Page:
A controversial Southern California water pipeline project has hit another snag, with a federal judge’s ruling that allows the Bureau of Land Management to withdraw key approvals granted during the Trump administration.
In the latest turn of a long-running and politically sensitive dispute, U.S. District Judge George Wu ruled yesterday that BLM acted properly when it remanded two rights of way that had been granted to Cadiz Inc. by the Trump administration.
“This is not a scenario in which an agency — for example — compiled a full NEPA record, came to a well-supported opinion, and then reversed its opinion mere months later,” Wu wrote, referring to the National Environmental Policy Act.
Wu added that in the case of the Trump administration’s decisionmaking, “here, there is no Environmental Assessment, Environmental Impact Statement or accompanying record of decision … only what appears to be a rushed, cursory decision to grant the rights-of-way.”
Cadiz seeks to transport water through an existing gas pipeline that runs across federal lands, as part of an ambitious plan to extract water from an aquifer underlying its desert lands and sell it to urban areas near Los Angeles (Greenwire, Dec. 6, 2021).
Environmentalists hailed the decision by Wu, a George W. Bush administration appointee to the U.S. District Court for the Central District of California.
“We’re pleased the court vacated this illegal Trump-era decision that would have allowed this massive water pipeline to move forward without the necessary environmental review,” said Lisa Belenky, a senior attorney at the Center for Biological Diversity.
Belenky added that “Cadiz’s water-privatization scheme would dry up irreplaceable desert springs and seeps that are crucial to wildlife, even more so now because of climate change.”
The executive chair of the Cadiz board of directors, Susan Kennedy, countered in a statement that the “ruling will have no impact on completion of the Cadiz Water Conservation and Storage Project and we do not expect additional environmental review by the BLM to cause significant delay.”
Kennedy added that “Cadiz’s ownership of the pipeline is unaffected by the Court’s ruling, and any additional environmental review required by the BLM to convert the pipeline to transport water will be done concurrently with the existing construction schedule,” and she said that “the Company has no concerns with additional environmental review and believes review can be conducted without impeding the construction timeline.”
Cadiz has been exploring for many years ways to deliver water from a groundwater aquifer under its property to Southern California.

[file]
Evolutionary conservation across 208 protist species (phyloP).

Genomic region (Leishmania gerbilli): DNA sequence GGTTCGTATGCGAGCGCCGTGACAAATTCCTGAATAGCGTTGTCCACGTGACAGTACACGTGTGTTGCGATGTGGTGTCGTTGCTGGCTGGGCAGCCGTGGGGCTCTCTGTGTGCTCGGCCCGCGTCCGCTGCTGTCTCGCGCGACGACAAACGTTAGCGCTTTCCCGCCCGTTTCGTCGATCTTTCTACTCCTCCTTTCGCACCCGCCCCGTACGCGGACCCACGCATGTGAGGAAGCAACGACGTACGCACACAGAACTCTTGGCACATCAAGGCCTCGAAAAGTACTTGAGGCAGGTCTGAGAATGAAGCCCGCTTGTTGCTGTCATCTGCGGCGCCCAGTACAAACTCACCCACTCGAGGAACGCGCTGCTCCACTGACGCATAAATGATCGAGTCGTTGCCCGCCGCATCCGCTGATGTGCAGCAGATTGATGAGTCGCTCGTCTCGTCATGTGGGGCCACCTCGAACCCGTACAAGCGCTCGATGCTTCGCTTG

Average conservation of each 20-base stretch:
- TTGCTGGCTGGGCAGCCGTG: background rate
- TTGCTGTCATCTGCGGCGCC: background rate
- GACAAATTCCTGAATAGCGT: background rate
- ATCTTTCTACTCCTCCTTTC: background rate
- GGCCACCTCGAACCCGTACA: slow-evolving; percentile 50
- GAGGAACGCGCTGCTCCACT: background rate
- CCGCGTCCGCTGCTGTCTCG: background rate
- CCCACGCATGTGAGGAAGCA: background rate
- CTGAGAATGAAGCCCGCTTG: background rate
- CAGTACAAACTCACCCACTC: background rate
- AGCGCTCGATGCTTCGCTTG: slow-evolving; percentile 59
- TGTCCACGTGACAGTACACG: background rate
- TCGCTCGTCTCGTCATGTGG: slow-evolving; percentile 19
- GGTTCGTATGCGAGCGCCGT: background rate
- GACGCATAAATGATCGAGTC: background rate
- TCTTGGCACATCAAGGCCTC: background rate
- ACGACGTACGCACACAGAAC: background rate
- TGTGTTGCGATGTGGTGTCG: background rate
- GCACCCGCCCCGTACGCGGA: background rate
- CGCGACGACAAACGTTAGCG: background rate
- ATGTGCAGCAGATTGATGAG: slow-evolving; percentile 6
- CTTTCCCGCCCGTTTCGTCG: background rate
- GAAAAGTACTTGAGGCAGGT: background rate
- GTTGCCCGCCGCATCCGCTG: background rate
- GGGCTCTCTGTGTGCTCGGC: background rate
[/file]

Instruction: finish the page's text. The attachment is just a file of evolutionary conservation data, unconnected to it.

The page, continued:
Conservationists and lawmakers including Democratic Sen. Dianne Feinstein of California have strongly opposed those efforts, contending that drawing down the aquifer would threaten a fragile desert ecosystem.
Cadiz has pursued multiple potential routes to ship water. The company petitioned BLM for the approval to convert the existing right of way to use the pipeline for water in May 2020, saying it could transport about 25,000 acre-feet of water annually.
On Dec. 21, 2020, in the final weeks of the Trump administration, BLM transferred a portion of the right of way to Cadiz and granted another new one, totaling about 64 miles of discontinuous federal land.
In a pointed footnote aside, Wu stated that “strikes the Court as a quick turnaround for the right-of-way decision to have been issued within a matter of several months in late 2020.”
The Center for Biological Diversity, the Sierra Club and other groups challenged that approval in the California district court.
Other groups have, however, supported the project and have argued that the water moved by the pipeline would serve disadvantaged communities.
The Biden administration subsequently contended that the Trump team used a “rushed process” to grant the rights of way and said the approvals violated NEPA’s analytical requirements. Wu agreed.
“While the BLM knew that Cadiz intended to transport water through the pipeline in the right-of-way, the BLM did not identify the source of the water that would be transported or evaluate the potential environmental impacts of drawing down water from such source,” Wu wrote.
Correction: This story as originally published included an incorrect amount of acre-feet of water that would be moved by the pipeline and incorrectly described the length of the pipeline and amount of federal land involved.